Although many consumers utilize cannabis for its purported health benefits, and although Washington State regulates cannabis not just for adult use, but for medicinal purposes, companies must be very careful about the health-related statements they make about their cannabis products. These statements are regulated not just by the Washington State Liquor and Cannabis Board (LCB), but also by the United States Food and Drug Administration (FDA) pursuant to the United States Federal Food, Drug and Cosmetic Act (FDCA).
The FDCA gave the FDA broad regulatory power over legal drugs as well as regulatory power over food. While there is nothing cannabis companies can do to make their products legal under federal law, there are certain precautions they can take in order to avoid scrutiny and enforcement by the FDA. Most importantly, companies should not make health claims about their products. Regarding a cannabidiol (CBD) product (prior to the approval of Epidiolex, a CBD-based drug intended for the treatment of epilepsy and categorized as a Schedule V drug under the Controlled Substances Act), the FDA published a news release that stated the following: “The FDA has grown increasingly concerned at the proliferation of products claiming to treat or cure serious diseases like cancer. In this case, the illegally sold products allegedly contain cannabidiol, a component of the marijuana plant that is not FDA approved in any drug product for any indication.”
Additionally, FDA Commissioner Scott Gottlieb also said stated that the organization is actively searching to remove CBD products that are not proven to work. “Substances that contain components of marijuana will be treated like any other products that make unproven claims to shrink cancer tumors. We don’t let companies market products that deliberately prey on sick people with baseless claims that their substance can shrink or cure cancer and we’re not going to look the other way on enforcing these principles when it comes to marijuana-containing products.”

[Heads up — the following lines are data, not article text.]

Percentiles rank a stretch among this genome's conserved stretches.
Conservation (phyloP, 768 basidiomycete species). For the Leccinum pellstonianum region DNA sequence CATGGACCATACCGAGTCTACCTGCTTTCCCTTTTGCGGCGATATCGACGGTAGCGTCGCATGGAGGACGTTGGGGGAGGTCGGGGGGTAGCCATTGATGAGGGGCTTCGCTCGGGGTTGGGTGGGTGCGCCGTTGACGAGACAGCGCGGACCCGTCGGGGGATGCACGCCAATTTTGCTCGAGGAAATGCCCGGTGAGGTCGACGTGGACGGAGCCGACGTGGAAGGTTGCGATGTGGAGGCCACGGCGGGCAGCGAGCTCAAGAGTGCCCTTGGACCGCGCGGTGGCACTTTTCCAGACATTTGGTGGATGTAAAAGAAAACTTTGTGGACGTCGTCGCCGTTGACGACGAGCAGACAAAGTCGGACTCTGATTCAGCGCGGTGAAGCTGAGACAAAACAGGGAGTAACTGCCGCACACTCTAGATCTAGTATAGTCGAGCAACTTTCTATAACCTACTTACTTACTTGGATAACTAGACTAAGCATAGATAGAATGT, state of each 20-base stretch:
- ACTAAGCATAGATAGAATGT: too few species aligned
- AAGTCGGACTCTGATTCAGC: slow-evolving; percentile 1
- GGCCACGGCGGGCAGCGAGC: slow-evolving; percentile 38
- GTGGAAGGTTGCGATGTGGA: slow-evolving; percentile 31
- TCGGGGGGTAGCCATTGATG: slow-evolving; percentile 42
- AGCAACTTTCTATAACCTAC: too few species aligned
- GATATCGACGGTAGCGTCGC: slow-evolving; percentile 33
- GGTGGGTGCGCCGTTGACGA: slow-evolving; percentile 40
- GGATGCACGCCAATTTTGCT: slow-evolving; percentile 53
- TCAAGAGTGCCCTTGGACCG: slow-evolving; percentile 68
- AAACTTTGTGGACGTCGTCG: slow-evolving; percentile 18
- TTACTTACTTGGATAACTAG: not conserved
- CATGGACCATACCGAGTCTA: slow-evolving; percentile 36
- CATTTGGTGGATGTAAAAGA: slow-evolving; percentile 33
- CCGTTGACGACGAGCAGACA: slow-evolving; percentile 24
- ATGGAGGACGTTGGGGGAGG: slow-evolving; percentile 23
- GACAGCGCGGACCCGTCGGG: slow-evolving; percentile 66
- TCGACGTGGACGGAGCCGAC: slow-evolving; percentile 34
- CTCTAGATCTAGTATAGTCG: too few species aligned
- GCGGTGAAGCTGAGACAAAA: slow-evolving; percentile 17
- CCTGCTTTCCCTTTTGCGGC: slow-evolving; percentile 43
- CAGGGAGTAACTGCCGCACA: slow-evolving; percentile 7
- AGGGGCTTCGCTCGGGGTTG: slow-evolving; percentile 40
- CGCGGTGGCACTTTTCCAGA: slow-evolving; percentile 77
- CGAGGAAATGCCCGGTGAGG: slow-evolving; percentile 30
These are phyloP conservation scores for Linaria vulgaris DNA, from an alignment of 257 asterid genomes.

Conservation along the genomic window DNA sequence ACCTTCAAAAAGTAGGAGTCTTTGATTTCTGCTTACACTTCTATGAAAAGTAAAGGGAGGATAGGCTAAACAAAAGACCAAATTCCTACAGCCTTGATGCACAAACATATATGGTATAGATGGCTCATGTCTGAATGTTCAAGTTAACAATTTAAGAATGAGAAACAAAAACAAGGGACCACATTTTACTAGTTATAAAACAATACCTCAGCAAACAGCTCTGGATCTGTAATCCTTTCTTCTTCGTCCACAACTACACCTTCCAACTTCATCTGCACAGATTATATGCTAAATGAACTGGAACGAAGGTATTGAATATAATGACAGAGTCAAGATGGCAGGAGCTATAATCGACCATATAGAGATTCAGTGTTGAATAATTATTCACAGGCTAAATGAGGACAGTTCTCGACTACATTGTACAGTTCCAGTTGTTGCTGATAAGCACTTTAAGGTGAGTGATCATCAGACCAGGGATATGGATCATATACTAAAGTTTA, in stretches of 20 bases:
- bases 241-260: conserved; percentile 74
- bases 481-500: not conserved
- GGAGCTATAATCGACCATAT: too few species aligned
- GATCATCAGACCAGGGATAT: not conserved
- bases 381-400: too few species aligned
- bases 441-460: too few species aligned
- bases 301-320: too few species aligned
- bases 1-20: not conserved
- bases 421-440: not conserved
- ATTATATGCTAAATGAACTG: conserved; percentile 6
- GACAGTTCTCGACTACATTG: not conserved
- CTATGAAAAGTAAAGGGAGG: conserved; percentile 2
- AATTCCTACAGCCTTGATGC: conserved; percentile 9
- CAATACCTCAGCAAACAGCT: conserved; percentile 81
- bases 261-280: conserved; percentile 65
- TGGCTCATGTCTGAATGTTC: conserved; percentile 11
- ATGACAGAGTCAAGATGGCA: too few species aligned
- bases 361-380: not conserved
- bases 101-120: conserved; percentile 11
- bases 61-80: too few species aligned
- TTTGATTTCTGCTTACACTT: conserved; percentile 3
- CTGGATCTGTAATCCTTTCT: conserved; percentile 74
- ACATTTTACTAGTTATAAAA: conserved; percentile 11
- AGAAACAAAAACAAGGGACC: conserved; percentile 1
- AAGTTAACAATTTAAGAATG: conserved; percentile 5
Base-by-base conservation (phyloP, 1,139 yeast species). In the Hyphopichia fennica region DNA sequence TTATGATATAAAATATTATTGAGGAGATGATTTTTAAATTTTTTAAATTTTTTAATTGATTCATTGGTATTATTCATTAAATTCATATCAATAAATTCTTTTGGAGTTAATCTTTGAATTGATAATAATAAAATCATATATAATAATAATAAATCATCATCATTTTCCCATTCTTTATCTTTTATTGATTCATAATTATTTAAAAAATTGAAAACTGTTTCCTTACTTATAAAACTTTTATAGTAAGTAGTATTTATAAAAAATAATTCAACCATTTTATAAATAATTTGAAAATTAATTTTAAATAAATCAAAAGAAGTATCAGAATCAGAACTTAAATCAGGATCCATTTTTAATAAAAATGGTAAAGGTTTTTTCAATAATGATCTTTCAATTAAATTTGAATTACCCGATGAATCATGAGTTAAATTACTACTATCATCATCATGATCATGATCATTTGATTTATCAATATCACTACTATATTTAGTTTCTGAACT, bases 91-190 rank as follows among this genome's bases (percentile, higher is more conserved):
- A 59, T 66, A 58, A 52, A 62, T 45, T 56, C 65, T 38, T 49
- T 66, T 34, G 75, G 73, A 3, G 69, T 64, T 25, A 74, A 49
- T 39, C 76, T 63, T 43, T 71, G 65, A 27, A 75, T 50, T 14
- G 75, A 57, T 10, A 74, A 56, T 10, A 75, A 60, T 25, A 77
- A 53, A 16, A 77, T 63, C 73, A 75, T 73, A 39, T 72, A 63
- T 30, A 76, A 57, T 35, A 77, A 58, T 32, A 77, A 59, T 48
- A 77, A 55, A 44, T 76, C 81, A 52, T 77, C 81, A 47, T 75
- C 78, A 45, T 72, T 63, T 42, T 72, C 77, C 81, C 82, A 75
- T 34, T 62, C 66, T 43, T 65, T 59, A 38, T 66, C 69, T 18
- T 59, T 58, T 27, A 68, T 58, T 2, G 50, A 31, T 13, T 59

The FDA has issued warning letters, which are the first step in its enforcement of federal law, to a number of CBD companies in particular. Some of the health claims the FDA has taken issue with include:
- “Combats tumor and cancer cells”
- “CBD makes cancer cells commit ‘suicide’ without killing other cells”
- “CBD … [has] anti-proliferative properties that inhibit cell division and growth in certain types of cancer, not allowing the tumor to grow”
- “Non-psychoactive cannabinoids like CBD (cannabidiol) may be effective in treating tumors from cancer – including breast cancer”
Claims along the lines of those cited above suggest that the products can cure, mitigate or prevent cancer and are thus considered, and treated as, drugs by the FDA. These products were not subject to FDA review pursuant to the drug approval process, and only the FDA may determine whether a drug can be labeled as safe and effective in the treatment of a particular disease.
In addition to the risk of FDA enforcement for making health claims, cannabis companies must also be cognizant of the state regulations governing labeling and advertising. For example, WAC 314-55-105 provides that “labels of usable marijuana and marijuana products sold at retail in the state of Washington must not contain any statement, depiction, or illustration that: (A) is false or misleading; (B) promotes over consumption; [or] (C) represents the use of marijuana has curative or therapeutic effects . . . ”
These restrictions on what can and can’t be said about the health benefits of cannabis serve to protect consumers in a market where, due in large part to its federal illegality, cannabis has not undergone the research needed to provide consumers with adequate information about its medicinal properties. Preventing health claims based on anecdotal evidence is one of the FDA’s most important functions. Cannabis businesses must therefore be diligent in complying both with applicable state labeling and advertising laws and with FDA regulations.